“(8a) The term ‘depleted’ means, with respect to a stock of fish or stock complex, that the stock or stock complex has a biomass that has declined below a level that jeopardizes the capacity of the stock or stock complex to produce maximum sustainable yield on a continuing basis.”; and

(4) by inserting after paragraph (43) the following:

“(43a)(A) The term ‘subsistence fishing’ means fishing in which the fish harvested are intended for customary and traditional uses, including for direct personal or family consumption as food or clothing; for the making or selling of handicraft articles out of nonedible byproducts taken for personal or family consumption, for barter, or sharing for personal or family consumption; and for customary exchange or trade.

“(B) In this paragraph—

“(i) the term ‘family’ means all persons related by blood, marriage, or adoption, or any person living within the household on a permanent basis; and

“(ii) the term ‘barter’ means the exchange of a fish or fish part—

“(I) for another fish or fish part; or

“(II) for other food or for nonedible items other than money if the exchange is of a limited and noncommercial nature.”.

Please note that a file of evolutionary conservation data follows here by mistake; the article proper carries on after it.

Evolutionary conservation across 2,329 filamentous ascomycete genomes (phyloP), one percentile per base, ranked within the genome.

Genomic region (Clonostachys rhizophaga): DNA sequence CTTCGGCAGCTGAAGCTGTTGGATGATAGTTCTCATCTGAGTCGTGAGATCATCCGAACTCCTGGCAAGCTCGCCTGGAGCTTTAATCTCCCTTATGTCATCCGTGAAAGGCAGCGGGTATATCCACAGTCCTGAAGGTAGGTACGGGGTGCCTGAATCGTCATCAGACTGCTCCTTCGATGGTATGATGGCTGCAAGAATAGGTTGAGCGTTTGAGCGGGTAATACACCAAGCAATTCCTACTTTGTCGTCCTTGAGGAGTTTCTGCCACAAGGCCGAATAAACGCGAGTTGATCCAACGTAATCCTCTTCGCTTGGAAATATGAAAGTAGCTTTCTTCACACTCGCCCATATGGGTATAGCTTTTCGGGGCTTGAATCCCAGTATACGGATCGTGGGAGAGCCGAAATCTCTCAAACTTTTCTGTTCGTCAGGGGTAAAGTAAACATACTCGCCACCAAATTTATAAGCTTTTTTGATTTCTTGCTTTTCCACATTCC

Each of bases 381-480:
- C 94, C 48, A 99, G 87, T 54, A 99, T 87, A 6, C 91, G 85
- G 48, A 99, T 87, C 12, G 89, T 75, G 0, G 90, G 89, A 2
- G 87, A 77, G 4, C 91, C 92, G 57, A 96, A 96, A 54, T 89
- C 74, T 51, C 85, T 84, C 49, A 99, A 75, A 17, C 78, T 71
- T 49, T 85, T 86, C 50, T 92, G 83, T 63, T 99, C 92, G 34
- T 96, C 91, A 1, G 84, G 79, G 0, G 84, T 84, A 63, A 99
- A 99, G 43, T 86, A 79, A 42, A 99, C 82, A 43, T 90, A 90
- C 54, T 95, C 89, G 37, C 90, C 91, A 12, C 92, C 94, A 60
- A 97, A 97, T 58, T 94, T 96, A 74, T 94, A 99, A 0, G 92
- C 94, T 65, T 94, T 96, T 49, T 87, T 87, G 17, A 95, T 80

(b) Substitution of term.—The Magnuson-Stevens Fishery Conservation and Management Act (16 U.S.C. 1801 et seq.) is amended—

(1) in the heading of section 304(e), by striking “Overfished” and inserting “Depleted”; and

(2) by striking “overfished” each place it appears and inserting “depleted”.

(c) Clarity in annual report.—Section 304(e)(1) (16 U.S.C. (e)(1)) is amended by adding at the end the following: “The report shall distinguish between fisheries that are depleted (or approaching that condition) as a result of fishing and fisheries that are depleted (or approaching that condition) as a result of factors other than fishing. The report shall state, for each fishery identified as depleted or approaching that condition, whether the fishery is the target of directed fishing.”.

SEC. 103. Authorization of appropriations.

Section 4 (16 U.S.C. 1803) is amended—

(1) by striking “this Act” and all that follows through “(7)” and inserting “this Act”; and

(2) by striking “fiscal year 2013” and inserting “each of fiscal years 2018 through 2022”.

TITLE IIFisheries Management Flexibility and Modernization

SEC. 201. Definitions.